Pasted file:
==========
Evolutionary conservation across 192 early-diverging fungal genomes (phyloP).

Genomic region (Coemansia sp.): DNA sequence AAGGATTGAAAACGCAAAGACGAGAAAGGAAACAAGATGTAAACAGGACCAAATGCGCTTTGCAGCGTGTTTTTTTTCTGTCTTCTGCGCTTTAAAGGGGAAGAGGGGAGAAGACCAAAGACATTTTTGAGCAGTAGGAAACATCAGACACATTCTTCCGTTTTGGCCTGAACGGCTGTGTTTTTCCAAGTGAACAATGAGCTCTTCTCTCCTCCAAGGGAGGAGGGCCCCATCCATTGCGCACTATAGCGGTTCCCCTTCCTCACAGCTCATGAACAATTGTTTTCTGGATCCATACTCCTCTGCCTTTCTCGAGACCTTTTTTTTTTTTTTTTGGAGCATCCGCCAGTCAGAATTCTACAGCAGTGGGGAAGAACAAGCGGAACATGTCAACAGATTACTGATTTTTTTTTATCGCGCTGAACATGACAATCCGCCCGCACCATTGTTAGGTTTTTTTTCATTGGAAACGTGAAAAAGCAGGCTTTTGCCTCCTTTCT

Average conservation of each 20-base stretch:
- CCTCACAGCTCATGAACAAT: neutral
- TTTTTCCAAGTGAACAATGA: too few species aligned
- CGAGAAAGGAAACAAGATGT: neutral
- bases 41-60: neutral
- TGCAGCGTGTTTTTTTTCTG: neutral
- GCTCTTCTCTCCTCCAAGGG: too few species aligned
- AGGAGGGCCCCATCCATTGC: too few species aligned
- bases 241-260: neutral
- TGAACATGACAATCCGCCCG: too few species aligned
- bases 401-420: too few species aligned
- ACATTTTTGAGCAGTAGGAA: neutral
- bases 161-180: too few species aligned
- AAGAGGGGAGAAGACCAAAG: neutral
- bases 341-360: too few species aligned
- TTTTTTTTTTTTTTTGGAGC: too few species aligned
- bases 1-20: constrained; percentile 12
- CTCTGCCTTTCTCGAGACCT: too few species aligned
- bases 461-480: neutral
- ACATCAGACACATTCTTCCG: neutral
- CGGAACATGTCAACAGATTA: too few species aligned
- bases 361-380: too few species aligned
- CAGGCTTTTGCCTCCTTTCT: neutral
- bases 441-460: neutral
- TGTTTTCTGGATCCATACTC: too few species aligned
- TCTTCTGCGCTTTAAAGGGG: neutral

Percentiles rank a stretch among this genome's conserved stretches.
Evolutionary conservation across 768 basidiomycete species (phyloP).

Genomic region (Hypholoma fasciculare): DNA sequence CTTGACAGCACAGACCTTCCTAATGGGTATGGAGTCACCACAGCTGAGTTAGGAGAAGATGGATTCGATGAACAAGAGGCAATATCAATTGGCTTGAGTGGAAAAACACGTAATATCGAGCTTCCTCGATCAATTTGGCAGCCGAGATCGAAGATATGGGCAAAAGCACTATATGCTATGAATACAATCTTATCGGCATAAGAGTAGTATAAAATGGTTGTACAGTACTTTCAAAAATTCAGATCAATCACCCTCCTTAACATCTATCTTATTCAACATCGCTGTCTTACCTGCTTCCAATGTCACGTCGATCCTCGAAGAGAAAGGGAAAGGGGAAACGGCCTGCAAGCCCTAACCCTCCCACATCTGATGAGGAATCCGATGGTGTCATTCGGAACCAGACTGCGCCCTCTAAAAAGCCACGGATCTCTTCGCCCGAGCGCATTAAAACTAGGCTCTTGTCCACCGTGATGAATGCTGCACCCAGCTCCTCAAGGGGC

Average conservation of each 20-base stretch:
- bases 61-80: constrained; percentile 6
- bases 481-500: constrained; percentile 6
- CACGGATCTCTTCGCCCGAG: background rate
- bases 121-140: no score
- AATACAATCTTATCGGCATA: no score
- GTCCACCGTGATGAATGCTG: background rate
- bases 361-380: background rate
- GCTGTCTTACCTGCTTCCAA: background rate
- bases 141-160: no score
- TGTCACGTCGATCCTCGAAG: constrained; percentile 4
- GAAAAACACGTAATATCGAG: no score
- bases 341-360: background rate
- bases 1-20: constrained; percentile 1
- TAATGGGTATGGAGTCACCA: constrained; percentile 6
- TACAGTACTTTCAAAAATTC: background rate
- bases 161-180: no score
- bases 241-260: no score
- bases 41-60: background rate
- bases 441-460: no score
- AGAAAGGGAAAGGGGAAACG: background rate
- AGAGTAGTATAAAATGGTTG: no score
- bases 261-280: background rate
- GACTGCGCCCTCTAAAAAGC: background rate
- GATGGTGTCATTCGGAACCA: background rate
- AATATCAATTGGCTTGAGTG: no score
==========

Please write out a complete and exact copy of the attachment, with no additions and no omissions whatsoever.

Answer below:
Evolutionary conservation across 192 early-diverging fungal genomes (phyloP).

Genomic region (Coemansia sp.): DNA sequence AAGGATTGAAAACGCAAAGACGAGAAAGGAAACAAGATGTAAACAGGACCAAATGCGCTTTGCAGCGTGTTTTTTTTCTGTCTTCTGCGCTTTAAAGGGGAAGAGGGGAGAAGACCAAAGACATTTTTGAGCAGTAGGAAACATCAGACACATTCTTCCGTTTTGGCCTGAACGGCTGTGTTTTTCCAAGTGAACAATGAGCTCTTCTCTCCTCCAAGGGAGGAGGGCCCCATCCATTGCGCACTATAGCGGTTCCCCTTCCTCACAGCTCATGAACAATTGTTTTCTGGATCCATACTCCTCTGCCTTTCTCGAGACCTTTTTTTTTTTTTTTTGGAGCATCCGCCAGTCAGAATTCTACAGCAGTGGGGAAGAACAAGCGGAACATGTCAACAGATTACTGATTTTTTTTTATCGCGCTGAACATGACAATCCGCCCGCACCATTGTTAGGTTTTTTTTCATTGGAAACGTGAAAAAGCAGGCTTTTGCCTCCTTTCT

Average conservation of each 20-base stretch:
- CCTCACAGCTCATGAACAAT: neutral
- TTTTTCCAAGTGAACAATGA: too few species aligned
- CGAGAAAGGAAACAAGATGT: neutral
- bases 41-60: neutral
- TGCAGCGTGTTTTTTTTCTG: neutral
- GCTCTTCTCTCCTCCAAGGG: too few species aligned
- AGGAGGGCCCCATCCATTGC: too few species aligned
- bases 241-260: neutral
- TGAACATGACAATCCGCCCG: too few species aligned
- bases 401-420: too few species aligned
- ACATTTTTGAGCAGTAGGAA: neutral
- bases 161-180: too few species aligned
- AAGAGGGGAGAAGACCAAAG: neutral
- bases 341-360: too few species aligned
- TTTTTTTTTTTTTTTGGAGC: too few species aligned
- bases 1-20: constrained; percentile 12
- CTCTGCCTTTCTCGAGACCT: too few species aligned
- bases 461-480: neutral
- ACATCAGACACATTCTTCCG: neutral
- CGGAACATGTCAACAGATTA: too few species aligned
- bases 361-380: too few species aligned
- CAGGCTTTTGCCTCCTTTCT: neutral
- bases 441-460: neutral
- TGTTTTCTGGATCCATACTC: too few species aligned
- TCTTCTGCGCTTTAAAGGGG: neutral

Percentiles rank a stretch among this genome's conserved stretches.
Evolutionary conservation across 768 basidiomycete species (phyloP).

Genomic region (Hypholoma fasciculare): DNA sequence CTTGACAGCACAGACCTTCCTAATGGGTATGGAGTCACCACAGCTGAGTTAGGAGAAGATGGATTCGATGAACAAGAGGCAATATCAATTGGCTTGAGTGGAAAAACACGTAATATCGAGCTTCCTCGATCAATTTGGCAGCCGAGATCGAAGATATGGGCAAAAGCACTATATGCTATGAATACAATCTTATCGGCATAAGAGTAGTATAAAATGGTTGTACAGTACTTTCAAAAATTCAGATCAATCACCCTCCTTAACATCTATCTTATTCAACATCGCTGTCTTACCTGCTTCCAATGTCACGTCGATCCTCGAAGAGAAAGGGAAAGGGGAAACGGCCTGCAAGCCCTAACCCTCCCACATCTGATGAGGAATCCGATGGTGTCATTCGGAACCAGACTGCGCCCTCTAAAAAGCCACGGATCTCTTCGCCCGAGCGCATTAAAACTAGGCTCTTGTCCACCGTGATGAATGCTGCACCCAGCTCCTCAAGGGGC

Average conservation of each 20-base stretch:
- bases 61-80: constrained; percentile 6
- bases 481-500: constrained; percentile 6
- CACGGATCTCTTCGCCCGAG: background rate
- bases 121-140: no score
- AATACAATCTTATCGGCATA: no score
- GTCCACCGTGATGAATGCTG: background rate
- bases 361-380: background rate
- GCTGTCTTACCTGCTTCCAA: background rate
- bases 141-160: no score
- TGTCACGTCGATCCTCGAAG: constrained; percentile 4
- GAAAAACACGTAATATCGAG: no score
- bases 341-360: background rate
- bases 1-20: constrained; percentile 1
- TAATGGGTATGGAGTCACCA: constrained; percentile 6
- TACAGTACTTTCAAAAATTC: background rate
- bases 161-180: no score
- bases 241-260: no score
- bases 41-60: background rate
- bases 441-460: no score
- AGAAAGGGAAAGGGGAAACG: background rate
- AGAGTAGTATAAAATGGTTG: no score
- bases 261-280: background rate
- GACTGCGCCCTCTAAAAAGC: background rate
- GATGGTGTCATTCGGAACCA: background rate
- AATATCAATTGGCTTGAGTG: no score